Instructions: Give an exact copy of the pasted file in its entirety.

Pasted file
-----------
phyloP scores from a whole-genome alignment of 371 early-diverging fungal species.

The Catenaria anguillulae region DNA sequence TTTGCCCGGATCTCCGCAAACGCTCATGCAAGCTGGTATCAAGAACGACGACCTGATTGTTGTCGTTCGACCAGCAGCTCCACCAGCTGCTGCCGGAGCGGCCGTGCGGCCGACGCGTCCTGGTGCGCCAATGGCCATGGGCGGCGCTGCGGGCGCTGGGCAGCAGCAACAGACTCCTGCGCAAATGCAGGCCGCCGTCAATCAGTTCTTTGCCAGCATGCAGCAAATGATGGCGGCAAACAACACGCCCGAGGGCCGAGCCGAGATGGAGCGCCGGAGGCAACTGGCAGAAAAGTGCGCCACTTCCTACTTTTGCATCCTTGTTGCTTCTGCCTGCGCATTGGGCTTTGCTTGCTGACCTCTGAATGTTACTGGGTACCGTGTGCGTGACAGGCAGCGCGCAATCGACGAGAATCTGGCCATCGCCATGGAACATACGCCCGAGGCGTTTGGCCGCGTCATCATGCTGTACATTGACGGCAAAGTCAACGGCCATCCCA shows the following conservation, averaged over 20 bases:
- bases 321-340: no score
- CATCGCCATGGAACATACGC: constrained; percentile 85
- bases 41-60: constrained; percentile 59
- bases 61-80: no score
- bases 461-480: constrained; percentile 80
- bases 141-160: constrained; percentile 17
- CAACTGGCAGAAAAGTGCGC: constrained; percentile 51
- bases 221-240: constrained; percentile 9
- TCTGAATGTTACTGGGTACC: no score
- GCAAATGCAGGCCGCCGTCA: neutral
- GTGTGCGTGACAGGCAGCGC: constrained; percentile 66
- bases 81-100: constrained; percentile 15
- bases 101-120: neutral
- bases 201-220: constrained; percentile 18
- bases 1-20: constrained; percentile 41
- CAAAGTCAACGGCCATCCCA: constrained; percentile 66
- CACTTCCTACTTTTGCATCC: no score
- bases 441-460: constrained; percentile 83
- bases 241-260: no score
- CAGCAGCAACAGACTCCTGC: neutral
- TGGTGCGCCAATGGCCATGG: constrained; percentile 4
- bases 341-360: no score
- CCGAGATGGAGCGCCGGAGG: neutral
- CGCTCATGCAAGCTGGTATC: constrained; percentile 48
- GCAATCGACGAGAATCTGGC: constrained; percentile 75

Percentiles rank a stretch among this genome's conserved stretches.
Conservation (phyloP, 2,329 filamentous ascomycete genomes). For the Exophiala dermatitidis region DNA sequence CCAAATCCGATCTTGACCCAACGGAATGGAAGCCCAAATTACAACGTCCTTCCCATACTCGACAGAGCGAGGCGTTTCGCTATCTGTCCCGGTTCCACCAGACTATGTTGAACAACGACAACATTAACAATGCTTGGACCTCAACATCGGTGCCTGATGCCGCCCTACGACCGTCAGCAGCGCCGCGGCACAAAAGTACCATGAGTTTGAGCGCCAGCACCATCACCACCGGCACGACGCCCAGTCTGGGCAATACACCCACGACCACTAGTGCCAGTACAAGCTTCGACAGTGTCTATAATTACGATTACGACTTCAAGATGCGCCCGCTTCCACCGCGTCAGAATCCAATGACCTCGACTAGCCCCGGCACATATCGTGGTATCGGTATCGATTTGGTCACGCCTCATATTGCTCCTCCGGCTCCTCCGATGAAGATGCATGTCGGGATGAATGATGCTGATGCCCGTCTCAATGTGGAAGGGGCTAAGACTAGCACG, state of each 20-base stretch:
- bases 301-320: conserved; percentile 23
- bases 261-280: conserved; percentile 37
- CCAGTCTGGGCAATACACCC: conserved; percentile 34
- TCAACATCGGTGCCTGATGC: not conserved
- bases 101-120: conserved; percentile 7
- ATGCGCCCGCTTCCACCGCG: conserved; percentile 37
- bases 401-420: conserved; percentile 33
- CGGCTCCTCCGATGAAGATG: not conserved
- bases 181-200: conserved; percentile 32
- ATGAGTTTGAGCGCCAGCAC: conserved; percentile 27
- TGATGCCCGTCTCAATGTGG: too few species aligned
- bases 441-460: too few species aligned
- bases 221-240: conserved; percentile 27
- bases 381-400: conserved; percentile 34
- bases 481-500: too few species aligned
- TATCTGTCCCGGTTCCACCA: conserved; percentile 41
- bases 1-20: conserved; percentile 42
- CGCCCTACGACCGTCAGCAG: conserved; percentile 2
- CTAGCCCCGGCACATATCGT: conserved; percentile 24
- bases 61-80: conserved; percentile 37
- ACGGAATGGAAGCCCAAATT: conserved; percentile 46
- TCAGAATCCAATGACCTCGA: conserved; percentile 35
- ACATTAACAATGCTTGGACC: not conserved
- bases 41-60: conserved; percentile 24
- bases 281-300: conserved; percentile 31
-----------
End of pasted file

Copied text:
phyloP scores from a whole-genome alignment of 371 early-diverging fungal species.

The Catenaria anguillulae region DNA sequence TTTGCCCGGATCTCCGCAAACGCTCATGCAAGCTGGTATCAAGAACGACGACCTGATTGTTGTCGTTCGACCAGCAGCTCCACCAGCTGCTGCCGGAGCGGCCGTGCGGCCGACGCGTCCTGGTGCGCCAATGGCCATGGGCGGCGCTGCGGGCGCTGGGCAGCAGCAACAGACTCCTGCGCAAATGCAGGCCGCCGTCAATCAGTTCTTTGCCAGCATGCAGCAAATGATGGCGGCAAACAACACGCCCGAGGGCCGAGCCGAGATGGAGCGCCGGAGGCAACTGGCAGAAAAGTGCGCCACTTCCTACTTTTGCATCCTTGTTGCTTCTGCCTGCGCATTGGGCTTTGCTTGCTGACCTCTGAATGTTACTGGGTACCGTGTGCGTGACAGGCAGCGCGCAATCGACGAGAATCTGGCCATCGCCATGGAACATACGCCCGAGGCGTTTGGCCGCGTCATCATGCTGTACATTGACGGCAAAGTCAACGGCCATCCCA shows the following conservation, averaged over 20 bases:
- bases 321-340: no score
- CATCGCCATGGAACATACGC: constrained; percentile 85
- bases 41-60: constrained; percentile 59
- bases 61-80: no score
- bases 461-480: constrained; percentile 80
- bases 141-160: constrained; percentile 17
- CAACTGGCAGAAAAGTGCGC: constrained; percentile 51
- bases 221-240: constrained; percentile 9
- TCTGAATGTTACTGGGTACC: no score
- GCAAATGCAGGCCGCCGTCA: neutral
- GTGTGCGTGACAGGCAGCGC: constrained; percentile 66
- bases 81-100: constrained; percentile 15
- bases 101-120: neutral
- bases 201-220: constrained; percentile 18
- bases 1-20: constrained; percentile 41
- CAAAGTCAACGGCCATCCCA: constrained; percentile 66
- CACTTCCTACTTTTGCATCC: no score
- bases 441-460: constrained; percentile 83
- bases 241-260: no score
- CAGCAGCAACAGACTCCTGC: neutral
- TGGTGCGCCAATGGCCATGG: constrained; percentile 4
- bases 341-360: no score
- CCGAGATGGAGCGCCGGAGG: neutral
- CGCTCATGCAAGCTGGTATC: constrained; percentile 48
- GCAATCGACGAGAATCTGGC: constrained; percentile 75

Percentiles rank a stretch among this genome's conserved stretches.
Conservation (phyloP, 2,329 filamentous ascomycete genomes). For the Exophiala dermatitidis region DNA sequence CCAAATCCGATCTTGACCCAACGGAATGGAAGCCCAAATTACAACGTCCTTCCCATACTCGACAGAGCGAGGCGTTTCGCTATCTGTCCCGGTTCCACCAGACTATGTTGAACAACGACAACATTAACAATGCTTGGACCTCAACATCGGTGCCTGATGCCGCCCTACGACCGTCAGCAGCGCCGCGGCACAAAAGTACCATGAGTTTGAGCGCCAGCACCATCACCACCGGCACGACGCCCAGTCTGGGCAATACACCCACGACCACTAGTGCCAGTACAAGCTTCGACAGTGTCTATAATTACGATTACGACTTCAAGATGCGCCCGCTTCCACCGCGTCAGAATCCAATGACCTCGACTAGCCCCGGCACATATCGTGGTATCGGTATCGATTTGGTCACGCCTCATATTGCTCCTCCGGCTCCTCCGATGAAGATGCATGTCGGGATGAATGATGCTGATGCCCGTCTCAATGTGGAAGGGGCTAAGACTAGCACG, state of each 20-base stretch:
- bases 301-320: conserved; percentile 23
- bases 261-280: conserved; percentile 37
- CCAGTCTGGGCAATACACCC: conserved; percentile 34
- TCAACATCGGTGCCTGATGC: not conserved
- bases 101-120: conserved; percentile 7
- ATGCGCCCGCTTCCACCGCG: conserved; percentile 37
- bases 401-420: conserved; percentile 33
- CGGCTCCTCCGATGAAGATG: not conserved
- bases 181-200: conserved; percentile 32
- ATGAGTTTGAGCGCCAGCAC: conserved; percentile 27
- TGATGCCCGTCTCAATGTGG: too few species aligned
- bases 441-460: too few species aligned
- bases 221-240: conserved; percentile 27
- bases 381-400: conserved; percentile 34
- bases 481-500: too few species aligned
- TATCTGTCCCGGTTCCACCA: conserved; percentile 41
- bases 1-20: conserved; percentile 42
- CGCCCTACGACCGTCAGCAG: conserved; percentile 2
- CTAGCCCCGGCACATATCGT: conserved; percentile 24
- bases 61-80: conserved; percentile 37
- ACGGAATGGAAGCCCAAATT: conserved; percentile 46
- TCAGAATCCAATGACCTCGA: conserved; percentile 35
- ACATTAACAATGCTTGGACC: not conserved
- bases 41-60: conserved; percentile 24
- bases 281-300: conserved; percentile 31